Tuesday, May 29, 2012

Kaddish for the Living

I never understood the significance of saying Kaddish for a loved one until I was forced to say it myself.

Yom Hazikaron, Ramle - US Embassy, Tel Aviv
I suspect this is true for many Jewish individuals: Although we may think we understand the importance of a religious tradition, we often don’t appreciate its purpose until one day, overcome by the moment, we’re forced take it on as our own. Consumed by grief we repeat the words that we have heard week after week, year after year. We say them at first because we are supposed to. Later we come to realize that we say them because we want to – we need to. Something in the cadence, the somber march of the words gives us purpose and makes us feel that for the first time that week, we have a way of expressing our loss and pain and ultimately regaining who we are.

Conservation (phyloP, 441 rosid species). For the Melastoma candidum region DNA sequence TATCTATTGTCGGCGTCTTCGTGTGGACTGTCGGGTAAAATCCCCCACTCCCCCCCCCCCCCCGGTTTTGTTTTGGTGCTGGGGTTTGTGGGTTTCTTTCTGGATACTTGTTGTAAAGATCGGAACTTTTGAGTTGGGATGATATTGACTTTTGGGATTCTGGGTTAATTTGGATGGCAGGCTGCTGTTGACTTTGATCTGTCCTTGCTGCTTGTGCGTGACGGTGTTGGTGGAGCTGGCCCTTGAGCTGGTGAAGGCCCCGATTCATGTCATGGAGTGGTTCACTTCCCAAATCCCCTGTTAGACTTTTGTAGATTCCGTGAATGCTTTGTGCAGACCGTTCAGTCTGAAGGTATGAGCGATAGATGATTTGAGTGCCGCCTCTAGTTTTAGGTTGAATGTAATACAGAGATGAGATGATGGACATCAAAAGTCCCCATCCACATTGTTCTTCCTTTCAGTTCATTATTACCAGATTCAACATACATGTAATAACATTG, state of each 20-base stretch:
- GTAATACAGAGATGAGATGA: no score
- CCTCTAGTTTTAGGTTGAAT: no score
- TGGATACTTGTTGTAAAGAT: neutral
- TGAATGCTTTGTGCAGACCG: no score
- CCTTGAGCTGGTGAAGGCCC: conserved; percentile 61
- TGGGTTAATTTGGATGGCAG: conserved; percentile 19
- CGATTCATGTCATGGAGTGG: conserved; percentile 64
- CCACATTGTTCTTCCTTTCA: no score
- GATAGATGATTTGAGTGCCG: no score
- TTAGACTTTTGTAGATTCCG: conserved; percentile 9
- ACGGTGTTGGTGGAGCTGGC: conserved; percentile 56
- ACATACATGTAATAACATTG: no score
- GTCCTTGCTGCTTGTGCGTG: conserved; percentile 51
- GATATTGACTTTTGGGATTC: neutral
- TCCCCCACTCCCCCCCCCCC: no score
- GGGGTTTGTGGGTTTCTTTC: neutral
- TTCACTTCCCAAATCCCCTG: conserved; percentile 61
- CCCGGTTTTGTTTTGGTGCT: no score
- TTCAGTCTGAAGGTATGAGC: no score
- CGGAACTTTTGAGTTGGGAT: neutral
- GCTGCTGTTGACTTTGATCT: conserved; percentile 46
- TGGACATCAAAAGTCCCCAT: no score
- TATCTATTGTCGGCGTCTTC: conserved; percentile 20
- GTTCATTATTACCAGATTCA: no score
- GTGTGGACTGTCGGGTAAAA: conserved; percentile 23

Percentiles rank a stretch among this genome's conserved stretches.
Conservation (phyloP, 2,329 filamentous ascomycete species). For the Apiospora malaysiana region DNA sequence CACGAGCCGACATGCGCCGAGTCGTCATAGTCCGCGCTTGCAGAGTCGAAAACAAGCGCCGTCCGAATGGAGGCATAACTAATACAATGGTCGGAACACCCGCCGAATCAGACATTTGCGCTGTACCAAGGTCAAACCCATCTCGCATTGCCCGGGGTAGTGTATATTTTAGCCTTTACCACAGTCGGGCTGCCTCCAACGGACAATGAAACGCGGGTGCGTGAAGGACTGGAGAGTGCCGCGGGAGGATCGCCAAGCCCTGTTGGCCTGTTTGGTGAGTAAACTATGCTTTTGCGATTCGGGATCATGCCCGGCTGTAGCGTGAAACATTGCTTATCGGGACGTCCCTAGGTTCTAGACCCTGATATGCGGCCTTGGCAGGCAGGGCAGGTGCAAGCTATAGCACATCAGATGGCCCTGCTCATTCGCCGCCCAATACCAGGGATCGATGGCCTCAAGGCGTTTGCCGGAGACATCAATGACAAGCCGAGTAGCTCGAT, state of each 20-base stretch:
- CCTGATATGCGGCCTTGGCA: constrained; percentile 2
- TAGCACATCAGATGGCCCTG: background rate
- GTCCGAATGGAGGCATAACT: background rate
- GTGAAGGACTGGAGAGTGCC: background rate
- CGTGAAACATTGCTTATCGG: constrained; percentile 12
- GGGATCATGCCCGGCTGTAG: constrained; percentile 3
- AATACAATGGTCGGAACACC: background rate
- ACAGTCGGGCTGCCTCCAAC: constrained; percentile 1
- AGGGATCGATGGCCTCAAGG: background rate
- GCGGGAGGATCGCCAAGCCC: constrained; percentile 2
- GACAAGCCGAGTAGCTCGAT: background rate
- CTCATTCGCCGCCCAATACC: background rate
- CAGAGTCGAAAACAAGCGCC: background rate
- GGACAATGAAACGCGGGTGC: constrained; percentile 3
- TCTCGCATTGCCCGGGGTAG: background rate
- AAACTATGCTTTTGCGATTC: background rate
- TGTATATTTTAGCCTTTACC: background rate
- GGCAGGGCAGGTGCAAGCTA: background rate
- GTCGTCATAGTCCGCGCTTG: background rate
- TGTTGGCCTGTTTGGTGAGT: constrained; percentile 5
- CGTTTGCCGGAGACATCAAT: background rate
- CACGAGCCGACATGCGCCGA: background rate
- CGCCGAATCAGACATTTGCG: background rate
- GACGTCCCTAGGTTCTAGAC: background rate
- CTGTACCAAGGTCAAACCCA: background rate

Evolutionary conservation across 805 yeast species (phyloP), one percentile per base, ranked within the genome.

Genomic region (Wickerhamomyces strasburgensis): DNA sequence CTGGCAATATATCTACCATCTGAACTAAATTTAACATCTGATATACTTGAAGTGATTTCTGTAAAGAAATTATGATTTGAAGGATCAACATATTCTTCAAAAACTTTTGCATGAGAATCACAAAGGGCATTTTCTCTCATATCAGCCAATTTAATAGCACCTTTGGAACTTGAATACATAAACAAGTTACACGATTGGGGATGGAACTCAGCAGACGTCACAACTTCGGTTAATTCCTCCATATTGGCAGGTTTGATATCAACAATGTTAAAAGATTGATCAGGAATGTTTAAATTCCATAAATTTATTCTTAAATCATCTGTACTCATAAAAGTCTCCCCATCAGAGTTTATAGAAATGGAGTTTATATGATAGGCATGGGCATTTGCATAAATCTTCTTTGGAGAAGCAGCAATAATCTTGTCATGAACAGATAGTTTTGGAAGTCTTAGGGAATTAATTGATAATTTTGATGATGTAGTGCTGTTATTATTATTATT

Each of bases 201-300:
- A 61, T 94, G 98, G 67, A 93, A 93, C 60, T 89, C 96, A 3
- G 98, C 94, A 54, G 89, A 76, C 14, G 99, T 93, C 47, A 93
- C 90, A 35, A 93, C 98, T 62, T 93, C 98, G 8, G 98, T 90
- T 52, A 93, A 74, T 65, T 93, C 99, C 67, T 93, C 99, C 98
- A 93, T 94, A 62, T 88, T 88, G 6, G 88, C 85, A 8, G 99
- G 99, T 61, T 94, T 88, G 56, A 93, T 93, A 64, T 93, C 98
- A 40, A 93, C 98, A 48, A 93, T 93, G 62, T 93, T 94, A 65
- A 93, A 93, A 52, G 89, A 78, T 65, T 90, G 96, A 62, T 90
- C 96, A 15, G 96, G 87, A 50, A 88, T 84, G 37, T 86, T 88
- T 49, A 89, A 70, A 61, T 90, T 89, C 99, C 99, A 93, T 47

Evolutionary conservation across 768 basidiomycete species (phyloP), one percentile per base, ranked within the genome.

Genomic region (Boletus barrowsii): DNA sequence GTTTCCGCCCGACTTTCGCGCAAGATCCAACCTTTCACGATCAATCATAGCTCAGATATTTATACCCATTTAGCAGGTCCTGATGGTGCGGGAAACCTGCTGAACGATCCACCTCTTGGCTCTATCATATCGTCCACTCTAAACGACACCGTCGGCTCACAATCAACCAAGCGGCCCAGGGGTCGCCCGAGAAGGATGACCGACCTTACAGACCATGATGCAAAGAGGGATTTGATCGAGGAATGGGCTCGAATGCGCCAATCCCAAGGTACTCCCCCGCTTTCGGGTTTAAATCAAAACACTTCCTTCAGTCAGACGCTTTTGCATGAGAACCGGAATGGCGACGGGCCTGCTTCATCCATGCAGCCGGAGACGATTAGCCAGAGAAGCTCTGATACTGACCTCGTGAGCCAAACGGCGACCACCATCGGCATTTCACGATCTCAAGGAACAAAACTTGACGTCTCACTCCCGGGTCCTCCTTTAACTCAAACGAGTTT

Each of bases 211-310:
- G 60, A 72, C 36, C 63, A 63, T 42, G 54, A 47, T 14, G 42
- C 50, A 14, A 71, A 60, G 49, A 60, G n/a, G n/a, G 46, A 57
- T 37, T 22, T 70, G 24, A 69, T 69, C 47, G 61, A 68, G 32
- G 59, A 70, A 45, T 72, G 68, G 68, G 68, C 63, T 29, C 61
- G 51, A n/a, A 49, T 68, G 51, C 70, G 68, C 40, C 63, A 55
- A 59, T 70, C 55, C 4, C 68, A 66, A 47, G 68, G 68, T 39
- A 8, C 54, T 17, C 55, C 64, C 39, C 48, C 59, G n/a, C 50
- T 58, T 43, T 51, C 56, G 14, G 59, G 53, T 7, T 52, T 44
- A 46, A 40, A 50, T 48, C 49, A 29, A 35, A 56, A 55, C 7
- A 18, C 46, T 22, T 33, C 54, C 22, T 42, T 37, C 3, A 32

The first time I said Kaddish for my father three years ago, it seemed like an insurmountable challenge. His death had been expected, yet acknowledging it in public required an acceptance that seemed beyond comprehension. Saying those words publicly, before a minyan*, seemed impossible. But by the fifth or sixth day a sense of acceptance had swept over me. My father was gone and I was honoring his life and his significance with these words.

Man Wrapped in Prayer Shawl (1909) - Leopold Pilichowski